Survival Skills


  Overview
  Outcomes

Overview

Early Childhood Development and School Readiness Training

Survival Skills is a program that helps schools and school districts succeed in improving student behavior, academic performance and reducing teacher attrition. The program was developed by Dr. Ken Gordon, a nationally renowned child development expert, in response to increasing behavioral disturbances and poor academic performance in a major urban district's schools. Survival Skills is centered around teaching teachers and administrators the repertoire of skills they need to enable students to improve their developmental skills - requisite school readiness skills - that are social, emotional and cognitive in nature. Research shows these skills are necessary for children to succeed academically and socially.

Key Program elements are:

  • Teaching teachers how to identify, remedy, and reinforce the necessary social, emotional, and cognitive skills in their students
  • Building children's self-management and self-mastery skills
  • Building a strong school/parent partnership to establish consistency in reinforcing positive social, emotional, and cognitive skills in children across natural settings (school, after school, & home)
  • Using data to inform prevention and intervention approaches to maximize time on task in the needed skill building area
  • "Operationalizing" the IEP by integrating Survival Skills techniques and data management into a seamless delivery mechanism
  • Integrating skill building into the core content academic areas
  • Teachers earn Permanent Certification Credits

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  Outcomes

Survival Skills was implemented throughout the Philadelphia School District for a 5-year period. During that time 25% of all of the Special Education teachers in the city were taught to use the Survival Skills method. Methods were employed to involve the parents in the Survival Skills program. The results of the 5-year implementation were:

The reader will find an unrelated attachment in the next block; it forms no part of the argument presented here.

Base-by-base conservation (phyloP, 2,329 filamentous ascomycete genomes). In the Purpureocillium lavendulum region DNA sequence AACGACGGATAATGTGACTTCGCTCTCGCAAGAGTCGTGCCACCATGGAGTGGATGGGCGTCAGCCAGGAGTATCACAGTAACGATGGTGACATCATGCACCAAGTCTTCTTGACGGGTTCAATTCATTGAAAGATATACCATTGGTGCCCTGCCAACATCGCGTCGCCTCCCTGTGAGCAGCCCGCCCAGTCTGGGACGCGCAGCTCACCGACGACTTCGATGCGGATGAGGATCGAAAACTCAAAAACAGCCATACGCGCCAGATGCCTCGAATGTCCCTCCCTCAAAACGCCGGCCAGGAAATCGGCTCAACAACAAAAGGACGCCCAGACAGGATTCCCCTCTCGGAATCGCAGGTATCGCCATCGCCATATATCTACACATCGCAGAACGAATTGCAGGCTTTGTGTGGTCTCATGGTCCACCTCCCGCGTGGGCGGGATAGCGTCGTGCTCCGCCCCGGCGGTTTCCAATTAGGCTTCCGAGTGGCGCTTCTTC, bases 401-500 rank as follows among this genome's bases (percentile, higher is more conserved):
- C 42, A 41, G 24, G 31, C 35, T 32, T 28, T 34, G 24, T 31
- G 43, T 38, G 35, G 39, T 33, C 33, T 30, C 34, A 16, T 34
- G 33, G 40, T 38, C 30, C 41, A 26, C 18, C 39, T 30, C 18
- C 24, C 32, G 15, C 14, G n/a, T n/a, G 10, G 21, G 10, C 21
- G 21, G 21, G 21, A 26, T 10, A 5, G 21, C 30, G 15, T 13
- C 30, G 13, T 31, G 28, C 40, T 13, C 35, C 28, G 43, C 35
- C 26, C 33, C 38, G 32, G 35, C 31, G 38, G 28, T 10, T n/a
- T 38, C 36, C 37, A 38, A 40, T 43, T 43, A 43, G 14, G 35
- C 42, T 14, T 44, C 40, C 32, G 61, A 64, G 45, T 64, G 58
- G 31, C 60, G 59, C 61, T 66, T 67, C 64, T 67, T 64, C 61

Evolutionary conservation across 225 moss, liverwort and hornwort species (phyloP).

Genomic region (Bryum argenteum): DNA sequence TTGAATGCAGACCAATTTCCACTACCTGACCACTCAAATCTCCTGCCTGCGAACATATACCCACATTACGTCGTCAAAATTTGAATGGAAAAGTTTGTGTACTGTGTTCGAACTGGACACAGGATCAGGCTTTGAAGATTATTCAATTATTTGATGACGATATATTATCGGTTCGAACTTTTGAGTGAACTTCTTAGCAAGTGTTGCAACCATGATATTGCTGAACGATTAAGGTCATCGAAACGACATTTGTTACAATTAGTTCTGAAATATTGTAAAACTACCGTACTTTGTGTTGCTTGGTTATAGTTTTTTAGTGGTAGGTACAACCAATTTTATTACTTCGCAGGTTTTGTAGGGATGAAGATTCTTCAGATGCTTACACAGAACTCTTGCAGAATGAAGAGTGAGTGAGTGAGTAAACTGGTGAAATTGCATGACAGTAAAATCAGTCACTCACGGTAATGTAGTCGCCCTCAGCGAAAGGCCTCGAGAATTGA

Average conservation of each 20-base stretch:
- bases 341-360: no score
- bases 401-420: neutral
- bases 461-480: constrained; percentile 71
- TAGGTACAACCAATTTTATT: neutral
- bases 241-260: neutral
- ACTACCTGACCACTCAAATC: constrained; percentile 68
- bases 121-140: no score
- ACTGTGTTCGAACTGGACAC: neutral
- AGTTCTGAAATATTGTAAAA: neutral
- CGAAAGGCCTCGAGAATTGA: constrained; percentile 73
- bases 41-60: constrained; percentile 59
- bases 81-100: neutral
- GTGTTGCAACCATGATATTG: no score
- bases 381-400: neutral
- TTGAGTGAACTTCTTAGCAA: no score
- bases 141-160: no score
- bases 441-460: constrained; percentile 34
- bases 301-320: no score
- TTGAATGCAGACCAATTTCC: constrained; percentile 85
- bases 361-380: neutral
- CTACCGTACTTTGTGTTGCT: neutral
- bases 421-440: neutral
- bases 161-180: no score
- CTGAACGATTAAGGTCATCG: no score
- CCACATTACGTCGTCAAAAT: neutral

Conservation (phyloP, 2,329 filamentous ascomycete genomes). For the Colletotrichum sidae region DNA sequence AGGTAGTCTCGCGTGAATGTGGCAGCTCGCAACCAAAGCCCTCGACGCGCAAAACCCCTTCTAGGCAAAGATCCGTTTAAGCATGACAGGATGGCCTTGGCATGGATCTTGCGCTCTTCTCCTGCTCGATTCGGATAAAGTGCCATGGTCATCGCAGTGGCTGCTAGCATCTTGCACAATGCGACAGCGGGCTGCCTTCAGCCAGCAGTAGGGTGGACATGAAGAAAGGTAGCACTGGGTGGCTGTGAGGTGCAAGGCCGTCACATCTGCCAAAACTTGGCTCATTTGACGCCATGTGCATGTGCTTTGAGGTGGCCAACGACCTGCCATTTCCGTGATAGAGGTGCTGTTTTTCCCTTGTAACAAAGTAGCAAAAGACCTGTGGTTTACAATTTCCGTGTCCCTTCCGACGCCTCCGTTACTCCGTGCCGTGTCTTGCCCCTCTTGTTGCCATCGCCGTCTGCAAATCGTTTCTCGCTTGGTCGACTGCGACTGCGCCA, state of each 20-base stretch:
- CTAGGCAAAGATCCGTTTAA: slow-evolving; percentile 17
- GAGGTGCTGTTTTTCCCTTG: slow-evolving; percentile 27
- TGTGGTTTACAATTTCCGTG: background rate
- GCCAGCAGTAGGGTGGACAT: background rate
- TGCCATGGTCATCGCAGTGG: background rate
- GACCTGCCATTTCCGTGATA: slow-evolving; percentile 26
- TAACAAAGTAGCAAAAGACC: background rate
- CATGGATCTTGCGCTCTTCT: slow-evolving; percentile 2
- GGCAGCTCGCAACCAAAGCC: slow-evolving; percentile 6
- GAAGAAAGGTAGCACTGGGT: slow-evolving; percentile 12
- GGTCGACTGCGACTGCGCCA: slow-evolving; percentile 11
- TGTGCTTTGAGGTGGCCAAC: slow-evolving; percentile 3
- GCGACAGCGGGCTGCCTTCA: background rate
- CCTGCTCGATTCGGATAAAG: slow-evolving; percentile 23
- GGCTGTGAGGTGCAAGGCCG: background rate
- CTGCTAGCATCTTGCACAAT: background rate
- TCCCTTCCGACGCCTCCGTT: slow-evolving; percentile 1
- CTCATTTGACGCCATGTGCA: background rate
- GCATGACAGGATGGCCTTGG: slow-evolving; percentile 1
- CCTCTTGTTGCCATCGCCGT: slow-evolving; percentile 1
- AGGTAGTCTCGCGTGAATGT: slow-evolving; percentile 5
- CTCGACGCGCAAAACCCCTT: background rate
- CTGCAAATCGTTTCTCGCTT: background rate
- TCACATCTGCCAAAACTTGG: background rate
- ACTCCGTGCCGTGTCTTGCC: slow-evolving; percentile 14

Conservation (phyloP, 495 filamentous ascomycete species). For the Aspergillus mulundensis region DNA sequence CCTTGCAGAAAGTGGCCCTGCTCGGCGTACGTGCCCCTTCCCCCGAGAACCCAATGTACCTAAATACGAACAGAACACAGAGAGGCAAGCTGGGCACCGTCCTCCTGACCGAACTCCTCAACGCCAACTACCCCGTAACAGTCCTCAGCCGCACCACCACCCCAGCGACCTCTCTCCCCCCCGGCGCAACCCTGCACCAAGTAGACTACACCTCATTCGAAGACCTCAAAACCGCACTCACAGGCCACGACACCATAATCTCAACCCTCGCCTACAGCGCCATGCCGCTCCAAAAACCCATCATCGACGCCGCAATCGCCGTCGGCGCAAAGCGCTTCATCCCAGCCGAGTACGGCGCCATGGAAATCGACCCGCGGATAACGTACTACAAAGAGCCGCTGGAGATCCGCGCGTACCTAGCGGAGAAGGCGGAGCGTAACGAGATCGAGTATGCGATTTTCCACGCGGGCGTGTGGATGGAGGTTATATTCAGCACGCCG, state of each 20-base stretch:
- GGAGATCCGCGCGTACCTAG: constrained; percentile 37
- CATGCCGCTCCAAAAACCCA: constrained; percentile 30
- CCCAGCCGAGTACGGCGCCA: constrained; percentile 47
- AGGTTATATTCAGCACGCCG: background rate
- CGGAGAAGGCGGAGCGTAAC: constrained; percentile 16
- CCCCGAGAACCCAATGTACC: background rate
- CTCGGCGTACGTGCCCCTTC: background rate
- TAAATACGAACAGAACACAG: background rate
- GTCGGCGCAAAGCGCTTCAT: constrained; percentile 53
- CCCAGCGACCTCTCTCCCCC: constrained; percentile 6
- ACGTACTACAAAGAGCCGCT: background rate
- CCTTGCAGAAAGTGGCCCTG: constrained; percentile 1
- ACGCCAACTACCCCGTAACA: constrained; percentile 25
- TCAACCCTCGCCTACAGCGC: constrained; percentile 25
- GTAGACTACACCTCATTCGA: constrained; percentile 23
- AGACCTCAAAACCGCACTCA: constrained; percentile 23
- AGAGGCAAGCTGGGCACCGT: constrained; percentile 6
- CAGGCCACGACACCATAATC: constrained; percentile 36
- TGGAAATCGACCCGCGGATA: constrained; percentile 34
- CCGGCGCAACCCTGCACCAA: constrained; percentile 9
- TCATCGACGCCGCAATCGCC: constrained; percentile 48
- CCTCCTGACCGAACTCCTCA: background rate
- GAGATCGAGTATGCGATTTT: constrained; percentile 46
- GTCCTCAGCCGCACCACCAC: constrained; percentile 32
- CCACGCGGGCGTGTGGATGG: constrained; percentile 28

a) Improved Academic Performance of Students - Prior to the implementation of the Survival Skills program, few children in Special Education classes were mainstreamed because they were not performing at grade level. The Special Education students, who were all between the ages of 6 to 10 years, had serious behavioral disturbances, and were seriously academically impaired. Prior to implementation, none of the students had reading skills above the pre-primer level. Students were evaluated for exceptionality and eligibility for special education through multidisciplinary assessments.

Additional teacher administered evaluations of reading and mathematics were used in accordance with the Individual Education Plans of each student. After 2 to 3 years in the program approximately 1/3 of all of the students could be transferred to regular classes because academic skills had increased to grade level. The remaining 2/3 of the students improved in their academic performance at least 1 grade level per year, which they had not been able to accomplish before.

b) Behavioral Improvement - Children were aided in developing crucial behavioral skills. This resulted in children internalizing the skills they needed for self-control. This lessened the need for crisis intervention, as the children learned to prevent outbursts, as a result of gaining mastery of their impulses. Behavior improvement was indicated on varied daily/monthly behavior reports. The introduction of a consistent systematic approach to the teaching and documentation of behaviors led to the marked improvement of student behavior.

c) Improved Teacher Retention - Prior to the implementation of Survival Skills, there was a 90% burnout rate for teachers of elementary level Emotional Support classes over a three-year period (30% per annum). When the program was implemented 25% of all Philadelphia ES teachers entered the program. The 75% of ES teachers that did not participate in the Survival Skills program continued to burnout at a rate of 30% per annum. However, the 25% of ES teachers that participated in Survival Skills, during the 5-year period, had a burnout rate of near ZERO. (One teacher in this group died of cancer after being in the program for three years.) This reduced burnout rate was the result of teachers no longer facing chaos in their classrooms, and experiencing success through the children's newfound academic and behavioral success.

 
 

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